And now, the moment all you singing Operagasm readers have been waiting for… the big O: Oratorio, the vocal works of J. S. Bach.  Even though Bach never wrote specifically in the genre of opera, his vocal works share similar elements and musically pack as much dramatic punch as many of the operas by his contemporaries. He was very meticulous about setting texts to melody and harmony, taking special care to make sure that appropriate words were emphasized and that the music would fit the natural flow of the phrases. He also commonly employed symbolism in the form of text painting and mood depiction. The music would reflect the text in its melodic shaping, texture, rhythm, tonality and tempo to suggest an action or object, the emotion, or the atmosphere at any given moment. This was an especially pertinent artistic tool for the purpose of bringing a message to his congregation of listeners.

The most numerous of his vocal works are the cantatas. Over two-hundred have been found, although more than one-hundred are assumed to have been lost over the years. His cantatas were diverse in form and ensemble size, but they often consisted of opening and closing chorus movements, a centerpiece of recitative-arias pairs featuring a solo voice and obbligato instrument, and chorales based on hymn tunes. They included smaller instrumental ensembles to provide the basso continuo and double the vocal parts with elaboration. Some cantatas featured a single soloist with obbligato and instrumental ensemble, and some employed a chorus entirely. The subject matter of the cantata text would correspond with the selected bible verses for worship and the movements would be dispersed throughout the service. Not all cantatas were sacred, however, he wrote a few for community occasions or for fun. Most notable of these is his Coffee Cantata (BWV 211), written for the purpose of concert performance but easily correlated to the stage, which comically depicts one’s addiction to coffee.

Cantata 140, Wachet auf, ruft uns die Stimme, BWV 140

Coffee Cantata, BWV 211: Amsterdam Baroque Orchestra and Choir

The most popular of Bach’s works in modern day performance are likely his large scale vocal and instrumental works, which were written for major feast days in the church year. The smaller of these major works include the Ascension Oratorio of 1735 (BWV 11) and the Easter Oratorio of 1725 (BWV 249), written for their respective feast days in the church year and including soloists, choir and moderate sized orchestras. Slightly larger than these oratorios is the Magnificat (BWV 243), written originally for Christmas in 1723. Its text is based on the biblical Magnificat text from the Gospel of Luke, divided into movements for five-part choir and five soloists (SSATB, mezzo-sopranos rejoice!), accompanied by orchestra.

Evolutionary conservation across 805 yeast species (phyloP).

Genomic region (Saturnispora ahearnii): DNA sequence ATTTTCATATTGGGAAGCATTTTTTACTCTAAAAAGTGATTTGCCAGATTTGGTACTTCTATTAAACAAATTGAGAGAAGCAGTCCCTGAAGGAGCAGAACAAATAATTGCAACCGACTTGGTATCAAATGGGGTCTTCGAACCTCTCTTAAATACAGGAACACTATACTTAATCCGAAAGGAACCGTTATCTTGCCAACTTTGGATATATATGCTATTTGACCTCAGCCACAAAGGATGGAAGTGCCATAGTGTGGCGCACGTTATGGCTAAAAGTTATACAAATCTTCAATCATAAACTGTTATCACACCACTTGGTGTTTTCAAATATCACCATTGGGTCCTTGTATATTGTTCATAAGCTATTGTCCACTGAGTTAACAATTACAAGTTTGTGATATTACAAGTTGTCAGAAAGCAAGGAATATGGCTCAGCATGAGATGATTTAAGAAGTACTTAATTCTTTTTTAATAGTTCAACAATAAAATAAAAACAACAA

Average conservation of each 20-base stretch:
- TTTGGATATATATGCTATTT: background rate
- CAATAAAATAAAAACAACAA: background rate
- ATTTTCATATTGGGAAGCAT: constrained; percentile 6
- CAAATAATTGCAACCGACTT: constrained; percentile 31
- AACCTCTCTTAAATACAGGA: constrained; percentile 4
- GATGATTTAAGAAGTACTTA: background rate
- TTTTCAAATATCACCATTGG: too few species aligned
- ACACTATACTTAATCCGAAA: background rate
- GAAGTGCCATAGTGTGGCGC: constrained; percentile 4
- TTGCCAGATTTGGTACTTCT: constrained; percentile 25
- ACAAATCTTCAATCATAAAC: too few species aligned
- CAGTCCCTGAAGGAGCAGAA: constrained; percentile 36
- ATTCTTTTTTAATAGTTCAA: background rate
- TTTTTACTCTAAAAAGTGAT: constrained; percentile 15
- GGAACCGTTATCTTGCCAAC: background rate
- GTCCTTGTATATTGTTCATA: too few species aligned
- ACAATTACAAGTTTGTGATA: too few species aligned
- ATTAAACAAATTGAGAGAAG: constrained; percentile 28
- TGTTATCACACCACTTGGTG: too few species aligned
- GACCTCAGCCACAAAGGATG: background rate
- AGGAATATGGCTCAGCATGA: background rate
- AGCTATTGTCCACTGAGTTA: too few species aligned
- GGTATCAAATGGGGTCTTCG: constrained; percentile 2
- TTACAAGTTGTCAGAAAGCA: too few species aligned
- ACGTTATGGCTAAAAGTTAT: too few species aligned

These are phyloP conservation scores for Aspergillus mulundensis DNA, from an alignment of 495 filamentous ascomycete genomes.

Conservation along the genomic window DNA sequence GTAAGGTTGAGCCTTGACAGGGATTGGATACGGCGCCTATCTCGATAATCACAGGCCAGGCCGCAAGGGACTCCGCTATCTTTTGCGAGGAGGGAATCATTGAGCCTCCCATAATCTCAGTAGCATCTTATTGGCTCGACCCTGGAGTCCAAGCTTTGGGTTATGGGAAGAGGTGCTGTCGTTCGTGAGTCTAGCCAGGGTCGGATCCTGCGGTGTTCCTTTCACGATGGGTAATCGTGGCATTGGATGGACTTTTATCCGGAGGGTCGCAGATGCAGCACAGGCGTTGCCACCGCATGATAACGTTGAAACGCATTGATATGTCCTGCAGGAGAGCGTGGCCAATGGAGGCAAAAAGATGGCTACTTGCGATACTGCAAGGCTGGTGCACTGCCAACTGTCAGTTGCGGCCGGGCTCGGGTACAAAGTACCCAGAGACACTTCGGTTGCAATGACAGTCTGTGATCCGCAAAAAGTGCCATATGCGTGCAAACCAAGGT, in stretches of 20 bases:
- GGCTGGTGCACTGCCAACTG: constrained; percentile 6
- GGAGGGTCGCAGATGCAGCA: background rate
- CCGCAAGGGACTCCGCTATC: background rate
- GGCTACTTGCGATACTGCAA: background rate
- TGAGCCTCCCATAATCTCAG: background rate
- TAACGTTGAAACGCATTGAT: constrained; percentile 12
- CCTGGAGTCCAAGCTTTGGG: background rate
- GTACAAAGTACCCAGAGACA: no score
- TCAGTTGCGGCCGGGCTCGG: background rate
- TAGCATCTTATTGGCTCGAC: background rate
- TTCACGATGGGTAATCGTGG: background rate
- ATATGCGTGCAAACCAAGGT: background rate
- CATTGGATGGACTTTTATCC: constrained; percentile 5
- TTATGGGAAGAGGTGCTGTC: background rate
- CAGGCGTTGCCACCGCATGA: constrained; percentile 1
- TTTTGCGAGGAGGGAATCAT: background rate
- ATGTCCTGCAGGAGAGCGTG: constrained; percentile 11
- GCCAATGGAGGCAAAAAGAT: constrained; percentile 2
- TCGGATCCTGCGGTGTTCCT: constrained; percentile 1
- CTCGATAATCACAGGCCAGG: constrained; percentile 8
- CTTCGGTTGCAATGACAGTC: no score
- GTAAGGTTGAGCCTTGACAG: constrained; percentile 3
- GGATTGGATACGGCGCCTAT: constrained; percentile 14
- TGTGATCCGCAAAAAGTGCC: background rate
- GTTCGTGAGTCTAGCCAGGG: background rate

Magnificat, BWV 243

The other famous major work Bach wrote for the Christmas season in 1734 was his Christmas Oratorio (BWV 246). It was written in six parts to be performed on the major feast days of Christmas and its text outlines the Christmas narrative from Christ’s birth to the arrival of the Magi. His instrumentation is rather large and varies somewhat between the six parts. Unlike the Magnificat, it incorporates a narrator who tells the story entirely in recitative, which is interspersed between the choruses, chorales and solo recitative-aria pairs.

Christmas Oratorio, BWV 246

Another major work of J. S. Bach is his Mass in B-Minor (BWV 232).… now hold up. You may be thinking “Bach was a Protestant, why write a Mass?” But yes, he wrote a pinch of music for the Catholic church too, usually to supplement the deficient income he was receiving in his own church. This Mass was finished only a year before he died, but stems from an earlier composition, his Missa (smaller than a full Mass), which was composed in dedication to the new elector of Saxony in hopes that it would result in an appointment as court composer, which it did in 1736. The Mass was, of course, a setting of the Latin Ordinary, although this particular mass was, coincidentally, massive, but never performed in its entirety until after Bach’s death. It was made up of 27 sections for chorus divided into four-parts, five-parts, six-parts and double-choir, soloists singing both solos and duets, and included a large orchestra. This was probably the pinnacle work of his career in total. Its sheer musical size and personnel involvement would have been a great undertaking, but it continues to be a favorite for modern musicians.